There are very few healthy babies out there waiting to enter homes. There was, but the need has shifted. There are a LOT of kids needing homes, but the job description looks more like this:

“Amazing child looking for family. Must love me forever. Have ability to be patient and kind, even when puberty hits and I scream, “You’re not my real mom!” Need not be jealous over the fact I miss my first family. In fact, you will need to talk about them regularly, knowing I’m thinking about them, even if they don’t come up in conversation. Must have determination to give me all I need, whether it is therapy, special parenting techniques, lifebooks, contact with my birth family or just holding me when I’m hurting and feeling loss … even though it takes a significant amount of time and effort. Cannot be easily provoked, as you may discover I have attachment issues, and will spend many days trying to make you hate me. It is required you be able to celebrate the good and teach me what is true about myself, even when I believe lies so deeply imbedded within my thoughts and heart. Requirement: must bear all things, believe all things, hope all things and endure all things. You are not expected to be perfect, but you are expected to never give up.”

Do you believe in the God who parted the Red Sea? Who turned water to wine? What miracles does He need to perform in your heart so that you can commit your life to a child who needs someone to be Jesus to them … by parenting them … even if there are some major difficulties and surprises along the way? This is what these children need. We serve a God who will turn us into just that, if we will let Him.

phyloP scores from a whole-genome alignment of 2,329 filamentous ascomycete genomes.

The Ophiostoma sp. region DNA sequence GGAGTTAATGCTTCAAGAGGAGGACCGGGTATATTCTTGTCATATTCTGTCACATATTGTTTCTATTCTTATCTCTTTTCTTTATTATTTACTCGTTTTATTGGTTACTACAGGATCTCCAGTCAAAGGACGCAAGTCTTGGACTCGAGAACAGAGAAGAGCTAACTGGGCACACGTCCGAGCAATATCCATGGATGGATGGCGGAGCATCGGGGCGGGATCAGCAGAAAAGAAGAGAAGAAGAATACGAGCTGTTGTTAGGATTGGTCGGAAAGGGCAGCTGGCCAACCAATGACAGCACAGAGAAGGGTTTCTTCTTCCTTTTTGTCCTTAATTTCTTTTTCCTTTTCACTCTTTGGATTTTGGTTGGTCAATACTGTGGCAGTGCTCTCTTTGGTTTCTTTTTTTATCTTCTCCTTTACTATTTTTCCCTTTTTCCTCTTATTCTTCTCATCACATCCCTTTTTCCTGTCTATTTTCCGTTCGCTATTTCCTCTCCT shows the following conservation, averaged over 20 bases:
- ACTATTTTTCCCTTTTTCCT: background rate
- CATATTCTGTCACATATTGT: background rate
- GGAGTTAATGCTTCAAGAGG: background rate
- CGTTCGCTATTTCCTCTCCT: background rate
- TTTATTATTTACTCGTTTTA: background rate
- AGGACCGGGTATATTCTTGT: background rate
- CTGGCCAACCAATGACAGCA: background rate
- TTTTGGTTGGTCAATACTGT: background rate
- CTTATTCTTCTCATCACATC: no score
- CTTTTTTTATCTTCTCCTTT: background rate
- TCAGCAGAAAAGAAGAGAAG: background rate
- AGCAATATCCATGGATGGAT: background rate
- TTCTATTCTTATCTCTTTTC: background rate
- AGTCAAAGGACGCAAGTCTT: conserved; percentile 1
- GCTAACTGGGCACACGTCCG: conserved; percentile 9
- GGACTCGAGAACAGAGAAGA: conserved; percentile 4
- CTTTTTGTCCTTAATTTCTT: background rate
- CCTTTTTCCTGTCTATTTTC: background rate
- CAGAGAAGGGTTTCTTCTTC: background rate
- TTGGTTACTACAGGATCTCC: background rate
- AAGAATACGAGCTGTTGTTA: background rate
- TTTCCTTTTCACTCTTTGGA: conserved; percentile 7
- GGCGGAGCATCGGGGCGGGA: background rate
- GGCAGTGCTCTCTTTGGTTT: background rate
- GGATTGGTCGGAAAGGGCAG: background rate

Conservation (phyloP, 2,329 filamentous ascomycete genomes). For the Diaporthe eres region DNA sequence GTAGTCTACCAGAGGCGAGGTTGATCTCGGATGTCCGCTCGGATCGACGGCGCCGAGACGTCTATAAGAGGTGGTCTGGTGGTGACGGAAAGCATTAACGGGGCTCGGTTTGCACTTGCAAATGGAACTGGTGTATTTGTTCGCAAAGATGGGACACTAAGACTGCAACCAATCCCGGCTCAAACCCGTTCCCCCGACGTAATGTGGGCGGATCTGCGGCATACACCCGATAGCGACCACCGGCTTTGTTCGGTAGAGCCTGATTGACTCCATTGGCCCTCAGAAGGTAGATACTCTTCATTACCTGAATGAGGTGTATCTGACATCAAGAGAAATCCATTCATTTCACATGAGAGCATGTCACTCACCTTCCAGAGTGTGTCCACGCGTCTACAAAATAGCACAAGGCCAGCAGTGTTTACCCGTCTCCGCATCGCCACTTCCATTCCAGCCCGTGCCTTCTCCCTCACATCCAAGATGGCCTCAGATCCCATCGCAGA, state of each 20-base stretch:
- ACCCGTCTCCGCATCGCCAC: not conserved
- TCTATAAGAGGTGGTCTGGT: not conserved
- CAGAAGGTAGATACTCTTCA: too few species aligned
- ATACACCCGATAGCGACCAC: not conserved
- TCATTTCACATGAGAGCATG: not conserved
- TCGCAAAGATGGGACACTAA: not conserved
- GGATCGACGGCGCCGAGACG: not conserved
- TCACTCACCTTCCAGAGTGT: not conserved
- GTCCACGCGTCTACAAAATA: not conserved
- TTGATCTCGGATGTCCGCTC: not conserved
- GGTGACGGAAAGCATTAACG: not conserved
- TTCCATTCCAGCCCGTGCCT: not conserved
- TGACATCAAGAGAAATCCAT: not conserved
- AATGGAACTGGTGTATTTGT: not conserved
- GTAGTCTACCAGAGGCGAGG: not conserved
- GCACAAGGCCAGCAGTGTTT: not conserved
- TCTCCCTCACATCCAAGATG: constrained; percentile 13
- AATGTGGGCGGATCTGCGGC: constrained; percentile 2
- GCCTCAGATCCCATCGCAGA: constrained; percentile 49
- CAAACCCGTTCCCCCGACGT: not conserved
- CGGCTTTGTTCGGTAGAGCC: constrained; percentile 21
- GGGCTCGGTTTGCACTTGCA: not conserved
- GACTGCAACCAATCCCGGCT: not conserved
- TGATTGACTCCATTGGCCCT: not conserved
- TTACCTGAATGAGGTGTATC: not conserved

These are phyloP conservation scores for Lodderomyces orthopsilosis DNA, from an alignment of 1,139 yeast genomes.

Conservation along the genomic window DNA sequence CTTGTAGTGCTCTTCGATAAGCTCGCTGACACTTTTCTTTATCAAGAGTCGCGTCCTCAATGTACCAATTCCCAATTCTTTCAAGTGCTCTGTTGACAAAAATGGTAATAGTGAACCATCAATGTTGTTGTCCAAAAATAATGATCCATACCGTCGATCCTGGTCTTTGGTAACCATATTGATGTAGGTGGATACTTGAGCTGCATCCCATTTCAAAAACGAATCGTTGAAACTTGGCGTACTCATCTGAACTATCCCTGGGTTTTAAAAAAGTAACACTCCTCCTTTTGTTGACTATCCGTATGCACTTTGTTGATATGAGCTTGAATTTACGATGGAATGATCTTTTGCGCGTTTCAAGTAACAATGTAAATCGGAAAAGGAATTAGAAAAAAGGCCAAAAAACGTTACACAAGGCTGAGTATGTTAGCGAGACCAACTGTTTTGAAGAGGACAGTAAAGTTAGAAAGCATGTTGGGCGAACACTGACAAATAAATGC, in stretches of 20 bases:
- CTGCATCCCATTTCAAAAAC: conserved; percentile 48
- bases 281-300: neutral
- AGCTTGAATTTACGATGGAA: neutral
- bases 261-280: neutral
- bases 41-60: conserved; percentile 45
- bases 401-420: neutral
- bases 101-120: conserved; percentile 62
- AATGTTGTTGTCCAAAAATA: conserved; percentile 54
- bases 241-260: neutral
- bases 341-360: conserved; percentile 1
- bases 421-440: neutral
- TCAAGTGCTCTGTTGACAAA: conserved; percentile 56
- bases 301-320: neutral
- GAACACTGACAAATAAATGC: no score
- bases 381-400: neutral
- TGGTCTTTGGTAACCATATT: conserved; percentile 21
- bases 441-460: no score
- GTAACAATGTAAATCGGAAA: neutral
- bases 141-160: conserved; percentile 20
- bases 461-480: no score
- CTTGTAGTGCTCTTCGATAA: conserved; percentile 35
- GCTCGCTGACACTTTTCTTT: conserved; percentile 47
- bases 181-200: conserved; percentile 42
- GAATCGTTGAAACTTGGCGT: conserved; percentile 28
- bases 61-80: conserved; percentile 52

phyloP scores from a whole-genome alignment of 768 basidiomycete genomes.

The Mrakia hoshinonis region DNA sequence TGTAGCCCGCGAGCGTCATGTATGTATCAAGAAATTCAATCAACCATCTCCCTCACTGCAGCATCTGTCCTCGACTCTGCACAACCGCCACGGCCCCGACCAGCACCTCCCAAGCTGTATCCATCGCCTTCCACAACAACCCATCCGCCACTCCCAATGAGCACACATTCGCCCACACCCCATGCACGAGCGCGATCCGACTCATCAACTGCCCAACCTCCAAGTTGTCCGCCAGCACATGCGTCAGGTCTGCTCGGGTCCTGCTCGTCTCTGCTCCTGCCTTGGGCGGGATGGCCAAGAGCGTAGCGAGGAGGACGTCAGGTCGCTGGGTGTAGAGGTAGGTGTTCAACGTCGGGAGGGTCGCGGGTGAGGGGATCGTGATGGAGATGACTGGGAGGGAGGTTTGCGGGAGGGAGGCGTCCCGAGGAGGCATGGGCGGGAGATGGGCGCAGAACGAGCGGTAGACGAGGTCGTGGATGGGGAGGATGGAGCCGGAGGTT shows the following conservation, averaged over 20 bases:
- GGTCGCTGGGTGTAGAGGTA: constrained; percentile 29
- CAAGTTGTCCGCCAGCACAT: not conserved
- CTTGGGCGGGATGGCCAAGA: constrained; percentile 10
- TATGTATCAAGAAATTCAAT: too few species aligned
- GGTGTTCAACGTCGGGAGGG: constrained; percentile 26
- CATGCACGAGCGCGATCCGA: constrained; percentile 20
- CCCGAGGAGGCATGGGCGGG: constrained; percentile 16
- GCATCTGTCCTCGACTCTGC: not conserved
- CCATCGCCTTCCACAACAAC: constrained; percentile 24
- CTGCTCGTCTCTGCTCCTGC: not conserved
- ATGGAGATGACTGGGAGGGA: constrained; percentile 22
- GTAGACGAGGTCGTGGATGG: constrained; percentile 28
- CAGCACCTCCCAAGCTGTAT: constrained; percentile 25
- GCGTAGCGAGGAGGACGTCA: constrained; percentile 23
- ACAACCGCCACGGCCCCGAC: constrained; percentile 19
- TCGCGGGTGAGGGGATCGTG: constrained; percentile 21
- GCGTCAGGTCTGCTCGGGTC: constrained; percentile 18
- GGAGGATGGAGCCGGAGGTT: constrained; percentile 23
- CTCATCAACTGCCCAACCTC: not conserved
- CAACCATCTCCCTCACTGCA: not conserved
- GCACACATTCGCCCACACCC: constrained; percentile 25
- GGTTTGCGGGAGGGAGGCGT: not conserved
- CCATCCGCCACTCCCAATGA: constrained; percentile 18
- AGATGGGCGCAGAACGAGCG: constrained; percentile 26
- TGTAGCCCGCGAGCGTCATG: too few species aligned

I could never, ever capture all I’ve learned about adoption in one post. So, in closing, allow me to be a lazy turd and just link to some of my other blabberings on the subject:

Painful Truth of International Adoption
Kids From the Hard Places
Open Adoption
When an Adoption Must Disrupt
Definitely, Maybe!
That Kid is Not “Bad,” He’s Hurt

Don’t freak out. Just stare it all in the face. Then stare yourself in the face. Then figure out what God is asking of you. Then throw up. Then do it.

Christine blogs at www.welcometomybrain.net

Tomorrow, adoption thoughts from adoptive parent, Kristen Howerton.

17 comments:

Karen Firstbrook said...

Whew.
Thank you for saying the hard things.
We all have to recognize that adoption always involves loss. Hard, painful, tragic loss.
I pray I never minimize that loss in my child's life.
I pray that God will continually equip me for His calling. (And I know He will!)
Thanks for sharing,
-Karen
Firstbrook Five

Steiners! said...

I love this. Amen. Eyes wide open. Thanks for sharing!
Deb

Kmarie said...

Love this post. SOmeone needs to say this on a more regular basis. Thank you for not worrying what other may think of you. I have thought of this many times and researched and you summed it all up perfectly.
Inspiring and realistic.
Enjoy your day and I pray you will continue to have strength to give perspective honestly.

Tim and Jen Pearson said...

I so admire all you adoptive parents who are able to articulate this experience so well! Your voices are needed and such a comfort to those of us just starting out with our adoptive children. Please keep writing!

Jena said...

wow, one of the VERY best blog posts I have ever read concerning adoption, true about the realities, yet hopeful at the same time... I love me some Christine...

Kathrin said...